Brown v. Independent Baptist Church
325 Mass. 645, 91 N.E.2d 922 (1950)

  • Converse died. She left some property in life estate to her husband and then to Independent Baptist Church for "as long as they shall maintain their present belief and faith and shall continue the church." If the church dissolves, then the real estate would be split up equally among the other people named in her will.
    • If the property went back to Converse (or her estate), it would be a reversion, but instead it gave the property to other people. That's called an executory interest.
  • Independent stopped being a church 90 years after Converse's death.
  • The Trial Court found that the property was a determinable fee.
    • The property was a fee since it might last forever, but it was not an absolute fee since it might expire automatically upon the occurrence of a stated event.
      • See Restatement of Property 44.
    • In addition, the specific gift of the property to others named in Converse's will was void because it was too remote.
  • The Massachusetts Supreme Court reversed.
    • The Massachusetts Supreme Court agreed that the property was held in determinable fee.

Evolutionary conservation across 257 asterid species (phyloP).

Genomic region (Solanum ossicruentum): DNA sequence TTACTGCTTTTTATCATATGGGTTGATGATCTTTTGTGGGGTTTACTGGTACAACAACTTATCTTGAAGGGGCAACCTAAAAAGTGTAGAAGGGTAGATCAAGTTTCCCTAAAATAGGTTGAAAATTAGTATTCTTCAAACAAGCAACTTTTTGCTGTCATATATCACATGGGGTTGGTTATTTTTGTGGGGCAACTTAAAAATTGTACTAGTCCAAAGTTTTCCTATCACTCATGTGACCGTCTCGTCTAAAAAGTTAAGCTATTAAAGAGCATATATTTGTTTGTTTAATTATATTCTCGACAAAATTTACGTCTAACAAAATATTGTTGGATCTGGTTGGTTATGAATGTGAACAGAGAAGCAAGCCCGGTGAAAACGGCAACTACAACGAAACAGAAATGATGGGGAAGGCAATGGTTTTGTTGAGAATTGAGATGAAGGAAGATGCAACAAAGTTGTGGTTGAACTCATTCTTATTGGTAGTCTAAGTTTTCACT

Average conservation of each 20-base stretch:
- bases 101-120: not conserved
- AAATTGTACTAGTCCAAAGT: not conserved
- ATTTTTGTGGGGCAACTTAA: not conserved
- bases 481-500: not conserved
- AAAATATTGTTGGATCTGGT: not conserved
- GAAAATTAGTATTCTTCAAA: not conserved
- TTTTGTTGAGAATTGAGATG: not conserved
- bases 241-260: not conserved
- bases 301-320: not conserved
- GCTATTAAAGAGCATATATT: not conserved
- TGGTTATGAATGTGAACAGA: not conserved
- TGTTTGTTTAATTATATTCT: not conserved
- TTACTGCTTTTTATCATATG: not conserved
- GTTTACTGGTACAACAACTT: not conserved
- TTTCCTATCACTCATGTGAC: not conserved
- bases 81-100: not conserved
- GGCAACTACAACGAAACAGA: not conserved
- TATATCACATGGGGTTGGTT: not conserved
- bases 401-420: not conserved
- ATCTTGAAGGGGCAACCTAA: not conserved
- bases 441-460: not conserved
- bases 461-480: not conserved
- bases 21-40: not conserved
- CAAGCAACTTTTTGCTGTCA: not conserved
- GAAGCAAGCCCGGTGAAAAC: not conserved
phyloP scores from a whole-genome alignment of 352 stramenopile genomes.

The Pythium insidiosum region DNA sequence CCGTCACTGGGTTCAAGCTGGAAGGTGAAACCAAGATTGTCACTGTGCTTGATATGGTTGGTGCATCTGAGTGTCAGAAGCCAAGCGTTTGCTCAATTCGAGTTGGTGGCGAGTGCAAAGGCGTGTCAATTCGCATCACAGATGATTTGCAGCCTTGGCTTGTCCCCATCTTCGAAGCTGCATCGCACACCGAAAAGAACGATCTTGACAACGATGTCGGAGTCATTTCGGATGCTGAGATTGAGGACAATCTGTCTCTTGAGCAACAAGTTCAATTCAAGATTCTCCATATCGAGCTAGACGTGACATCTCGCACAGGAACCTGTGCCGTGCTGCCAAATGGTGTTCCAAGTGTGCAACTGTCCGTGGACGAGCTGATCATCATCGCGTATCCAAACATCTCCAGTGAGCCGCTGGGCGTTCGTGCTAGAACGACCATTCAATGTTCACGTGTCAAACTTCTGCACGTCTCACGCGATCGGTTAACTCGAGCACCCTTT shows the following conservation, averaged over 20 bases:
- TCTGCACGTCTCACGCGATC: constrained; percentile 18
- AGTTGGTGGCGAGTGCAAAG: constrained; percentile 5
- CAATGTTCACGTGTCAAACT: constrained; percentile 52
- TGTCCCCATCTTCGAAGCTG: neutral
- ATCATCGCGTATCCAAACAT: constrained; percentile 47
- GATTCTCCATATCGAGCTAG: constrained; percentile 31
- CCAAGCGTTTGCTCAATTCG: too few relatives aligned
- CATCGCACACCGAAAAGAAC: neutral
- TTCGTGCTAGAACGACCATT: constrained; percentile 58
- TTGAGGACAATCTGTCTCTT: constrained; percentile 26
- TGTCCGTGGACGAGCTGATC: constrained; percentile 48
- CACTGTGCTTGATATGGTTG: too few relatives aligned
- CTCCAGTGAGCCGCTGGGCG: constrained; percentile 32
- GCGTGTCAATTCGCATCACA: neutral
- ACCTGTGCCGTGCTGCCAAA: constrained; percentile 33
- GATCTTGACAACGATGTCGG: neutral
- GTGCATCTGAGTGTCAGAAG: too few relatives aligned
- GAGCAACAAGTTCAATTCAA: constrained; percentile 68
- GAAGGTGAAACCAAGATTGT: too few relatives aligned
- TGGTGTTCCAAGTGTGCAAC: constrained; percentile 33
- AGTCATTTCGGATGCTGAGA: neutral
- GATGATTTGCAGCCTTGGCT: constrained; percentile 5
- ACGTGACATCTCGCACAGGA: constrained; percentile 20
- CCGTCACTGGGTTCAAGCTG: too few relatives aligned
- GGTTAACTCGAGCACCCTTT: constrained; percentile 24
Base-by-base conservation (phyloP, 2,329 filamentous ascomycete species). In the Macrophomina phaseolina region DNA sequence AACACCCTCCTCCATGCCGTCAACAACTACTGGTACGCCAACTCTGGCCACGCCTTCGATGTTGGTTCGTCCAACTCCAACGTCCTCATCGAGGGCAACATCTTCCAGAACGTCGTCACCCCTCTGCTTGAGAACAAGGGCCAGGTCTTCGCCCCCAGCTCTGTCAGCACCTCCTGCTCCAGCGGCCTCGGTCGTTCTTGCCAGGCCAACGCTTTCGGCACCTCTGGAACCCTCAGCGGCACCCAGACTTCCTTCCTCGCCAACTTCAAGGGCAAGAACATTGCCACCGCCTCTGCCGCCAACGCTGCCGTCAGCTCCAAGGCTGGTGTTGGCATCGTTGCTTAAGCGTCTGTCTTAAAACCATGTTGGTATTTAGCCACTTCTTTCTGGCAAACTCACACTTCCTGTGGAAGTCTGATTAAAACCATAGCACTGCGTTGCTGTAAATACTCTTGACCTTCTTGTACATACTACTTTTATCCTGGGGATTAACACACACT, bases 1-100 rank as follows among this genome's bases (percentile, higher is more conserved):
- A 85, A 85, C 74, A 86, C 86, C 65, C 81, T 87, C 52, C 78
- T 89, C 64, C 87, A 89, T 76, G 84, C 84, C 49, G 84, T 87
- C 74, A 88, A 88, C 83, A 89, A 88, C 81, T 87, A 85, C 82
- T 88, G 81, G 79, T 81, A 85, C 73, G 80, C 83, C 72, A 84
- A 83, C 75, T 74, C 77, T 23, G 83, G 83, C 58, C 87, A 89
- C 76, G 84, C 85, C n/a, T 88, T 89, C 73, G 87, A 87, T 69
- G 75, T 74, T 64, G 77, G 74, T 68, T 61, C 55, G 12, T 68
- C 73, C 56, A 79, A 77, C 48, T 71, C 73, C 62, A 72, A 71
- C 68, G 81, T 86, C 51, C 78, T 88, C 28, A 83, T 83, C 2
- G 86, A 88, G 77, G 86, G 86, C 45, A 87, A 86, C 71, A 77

• The Rule Against Perpetuities says that you can't bequeath property when that bequest occurs more than 21 years after the death of everybody mentioned in the will.
      • For a determinable fee such as this, the property might never have been taken away from the church, so the Rule Against Perpetuities applies and Converse's bequest is void.
        • Therefore, no clear title to the property could be given.
    • However, the Massachusetts Supreme Court found that the Rule Against Perpetuities does not apply to reversion clauses, so the gift should be assumed to just revert, as opposed to being given to the people holding the executory interests.
      • Therefore, the land should be sold and the money should be given to the estates of the persons named in Converse's will.
  • Remember, gifts to charities are exempt from the Rule Against Perpetuities. However, in this case, it was the executory interest that caused the violation.